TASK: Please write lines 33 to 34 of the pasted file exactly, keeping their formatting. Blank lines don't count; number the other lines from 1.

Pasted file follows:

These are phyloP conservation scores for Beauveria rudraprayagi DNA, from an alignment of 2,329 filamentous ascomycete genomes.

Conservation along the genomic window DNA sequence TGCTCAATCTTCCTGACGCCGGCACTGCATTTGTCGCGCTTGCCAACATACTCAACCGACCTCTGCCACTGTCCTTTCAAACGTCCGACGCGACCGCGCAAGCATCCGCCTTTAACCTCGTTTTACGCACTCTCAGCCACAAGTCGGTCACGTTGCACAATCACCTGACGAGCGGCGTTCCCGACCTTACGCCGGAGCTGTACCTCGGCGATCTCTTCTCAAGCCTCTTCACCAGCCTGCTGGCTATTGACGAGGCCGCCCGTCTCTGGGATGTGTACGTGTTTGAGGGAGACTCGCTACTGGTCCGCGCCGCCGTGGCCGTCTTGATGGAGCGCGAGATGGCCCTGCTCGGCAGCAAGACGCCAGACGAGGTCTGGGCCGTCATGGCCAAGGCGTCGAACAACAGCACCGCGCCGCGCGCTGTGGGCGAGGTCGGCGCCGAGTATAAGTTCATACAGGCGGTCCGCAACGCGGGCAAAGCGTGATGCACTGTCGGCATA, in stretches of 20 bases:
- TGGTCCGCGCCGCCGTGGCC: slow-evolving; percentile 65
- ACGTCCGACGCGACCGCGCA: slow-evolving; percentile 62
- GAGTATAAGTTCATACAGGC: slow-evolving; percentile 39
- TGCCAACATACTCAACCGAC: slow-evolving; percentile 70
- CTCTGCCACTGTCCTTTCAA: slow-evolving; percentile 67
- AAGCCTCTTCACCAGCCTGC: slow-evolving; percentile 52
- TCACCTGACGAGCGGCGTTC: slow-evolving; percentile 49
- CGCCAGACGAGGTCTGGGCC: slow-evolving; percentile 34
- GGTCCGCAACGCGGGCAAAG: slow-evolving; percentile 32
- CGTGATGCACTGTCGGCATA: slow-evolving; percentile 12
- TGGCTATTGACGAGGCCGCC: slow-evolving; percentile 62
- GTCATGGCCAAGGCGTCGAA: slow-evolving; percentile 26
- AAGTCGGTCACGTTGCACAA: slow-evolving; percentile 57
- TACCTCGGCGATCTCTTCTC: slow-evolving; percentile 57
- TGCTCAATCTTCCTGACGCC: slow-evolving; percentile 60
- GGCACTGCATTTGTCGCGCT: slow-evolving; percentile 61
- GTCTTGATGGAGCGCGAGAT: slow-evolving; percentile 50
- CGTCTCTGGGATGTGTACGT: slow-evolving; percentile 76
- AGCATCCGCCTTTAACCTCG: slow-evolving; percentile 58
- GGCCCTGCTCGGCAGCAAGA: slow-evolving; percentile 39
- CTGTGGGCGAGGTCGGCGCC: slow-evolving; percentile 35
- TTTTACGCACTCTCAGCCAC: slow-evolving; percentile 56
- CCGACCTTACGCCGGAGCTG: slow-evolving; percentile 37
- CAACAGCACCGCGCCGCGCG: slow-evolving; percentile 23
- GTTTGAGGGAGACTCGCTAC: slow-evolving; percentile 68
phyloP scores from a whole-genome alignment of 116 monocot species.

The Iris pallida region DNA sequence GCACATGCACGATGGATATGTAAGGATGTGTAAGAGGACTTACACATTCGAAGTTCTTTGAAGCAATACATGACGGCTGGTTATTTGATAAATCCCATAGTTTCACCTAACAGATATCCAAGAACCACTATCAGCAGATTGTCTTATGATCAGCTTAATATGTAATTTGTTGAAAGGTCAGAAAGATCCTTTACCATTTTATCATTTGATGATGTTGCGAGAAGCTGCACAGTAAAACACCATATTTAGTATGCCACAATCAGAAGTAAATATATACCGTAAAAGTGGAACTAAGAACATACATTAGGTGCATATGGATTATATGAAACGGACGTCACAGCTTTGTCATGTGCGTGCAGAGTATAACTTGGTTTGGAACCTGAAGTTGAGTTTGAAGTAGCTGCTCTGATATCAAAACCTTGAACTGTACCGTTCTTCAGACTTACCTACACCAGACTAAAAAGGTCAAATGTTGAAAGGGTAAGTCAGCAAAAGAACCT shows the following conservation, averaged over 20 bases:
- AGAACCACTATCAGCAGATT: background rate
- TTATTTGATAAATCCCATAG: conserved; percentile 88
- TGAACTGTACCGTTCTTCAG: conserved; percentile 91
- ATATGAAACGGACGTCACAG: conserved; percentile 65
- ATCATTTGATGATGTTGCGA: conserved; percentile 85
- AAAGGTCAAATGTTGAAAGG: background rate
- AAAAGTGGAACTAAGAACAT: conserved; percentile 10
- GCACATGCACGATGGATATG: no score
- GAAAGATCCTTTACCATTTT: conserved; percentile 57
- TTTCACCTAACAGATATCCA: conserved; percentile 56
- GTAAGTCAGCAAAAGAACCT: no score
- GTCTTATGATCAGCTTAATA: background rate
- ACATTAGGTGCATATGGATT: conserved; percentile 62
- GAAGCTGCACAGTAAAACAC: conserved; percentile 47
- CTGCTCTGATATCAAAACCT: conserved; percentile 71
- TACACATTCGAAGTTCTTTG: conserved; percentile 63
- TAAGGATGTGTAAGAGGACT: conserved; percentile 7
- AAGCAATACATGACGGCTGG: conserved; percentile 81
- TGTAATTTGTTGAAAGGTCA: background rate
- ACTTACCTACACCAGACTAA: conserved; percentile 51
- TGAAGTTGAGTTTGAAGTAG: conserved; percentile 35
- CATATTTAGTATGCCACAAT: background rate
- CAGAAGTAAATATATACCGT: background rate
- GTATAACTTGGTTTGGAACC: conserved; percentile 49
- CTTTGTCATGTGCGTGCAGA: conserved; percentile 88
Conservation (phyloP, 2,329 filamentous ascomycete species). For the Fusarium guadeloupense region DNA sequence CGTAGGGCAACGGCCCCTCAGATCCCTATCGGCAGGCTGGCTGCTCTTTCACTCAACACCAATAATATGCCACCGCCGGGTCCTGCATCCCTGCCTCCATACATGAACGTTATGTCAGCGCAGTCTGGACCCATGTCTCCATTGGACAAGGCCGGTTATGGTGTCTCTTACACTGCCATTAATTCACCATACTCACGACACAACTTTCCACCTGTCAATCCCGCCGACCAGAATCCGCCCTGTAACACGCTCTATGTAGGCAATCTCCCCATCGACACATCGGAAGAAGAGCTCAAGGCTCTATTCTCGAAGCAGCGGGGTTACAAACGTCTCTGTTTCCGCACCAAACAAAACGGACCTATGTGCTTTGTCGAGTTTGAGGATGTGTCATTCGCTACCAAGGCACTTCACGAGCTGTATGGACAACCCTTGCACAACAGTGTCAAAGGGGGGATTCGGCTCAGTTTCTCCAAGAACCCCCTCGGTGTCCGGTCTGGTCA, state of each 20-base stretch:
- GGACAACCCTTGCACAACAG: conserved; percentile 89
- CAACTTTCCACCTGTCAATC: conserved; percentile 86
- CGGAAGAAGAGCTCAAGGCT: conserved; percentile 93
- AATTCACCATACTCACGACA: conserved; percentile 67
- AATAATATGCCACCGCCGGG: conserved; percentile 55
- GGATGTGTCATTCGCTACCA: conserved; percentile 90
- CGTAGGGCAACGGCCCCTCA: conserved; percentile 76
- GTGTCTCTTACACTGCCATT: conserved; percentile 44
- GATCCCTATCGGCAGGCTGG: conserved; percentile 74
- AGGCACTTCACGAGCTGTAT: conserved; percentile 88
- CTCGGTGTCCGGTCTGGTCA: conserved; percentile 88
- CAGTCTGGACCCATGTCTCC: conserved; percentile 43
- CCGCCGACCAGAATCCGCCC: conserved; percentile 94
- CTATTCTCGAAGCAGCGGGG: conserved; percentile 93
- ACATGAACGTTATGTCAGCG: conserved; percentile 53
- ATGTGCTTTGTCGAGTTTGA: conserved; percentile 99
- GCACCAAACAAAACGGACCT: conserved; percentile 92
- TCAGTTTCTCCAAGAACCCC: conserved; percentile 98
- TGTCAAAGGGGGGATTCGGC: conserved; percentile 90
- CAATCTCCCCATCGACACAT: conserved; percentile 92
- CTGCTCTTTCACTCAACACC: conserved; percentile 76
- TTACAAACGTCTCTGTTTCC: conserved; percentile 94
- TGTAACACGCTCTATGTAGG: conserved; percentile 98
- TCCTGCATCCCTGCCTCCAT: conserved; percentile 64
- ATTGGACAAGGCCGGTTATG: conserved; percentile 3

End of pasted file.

- ATATGAAACGGACGTCACAG: conserved; percentile 65
- ATCATTTGATGATGTTGCGA: conserved; percentile 85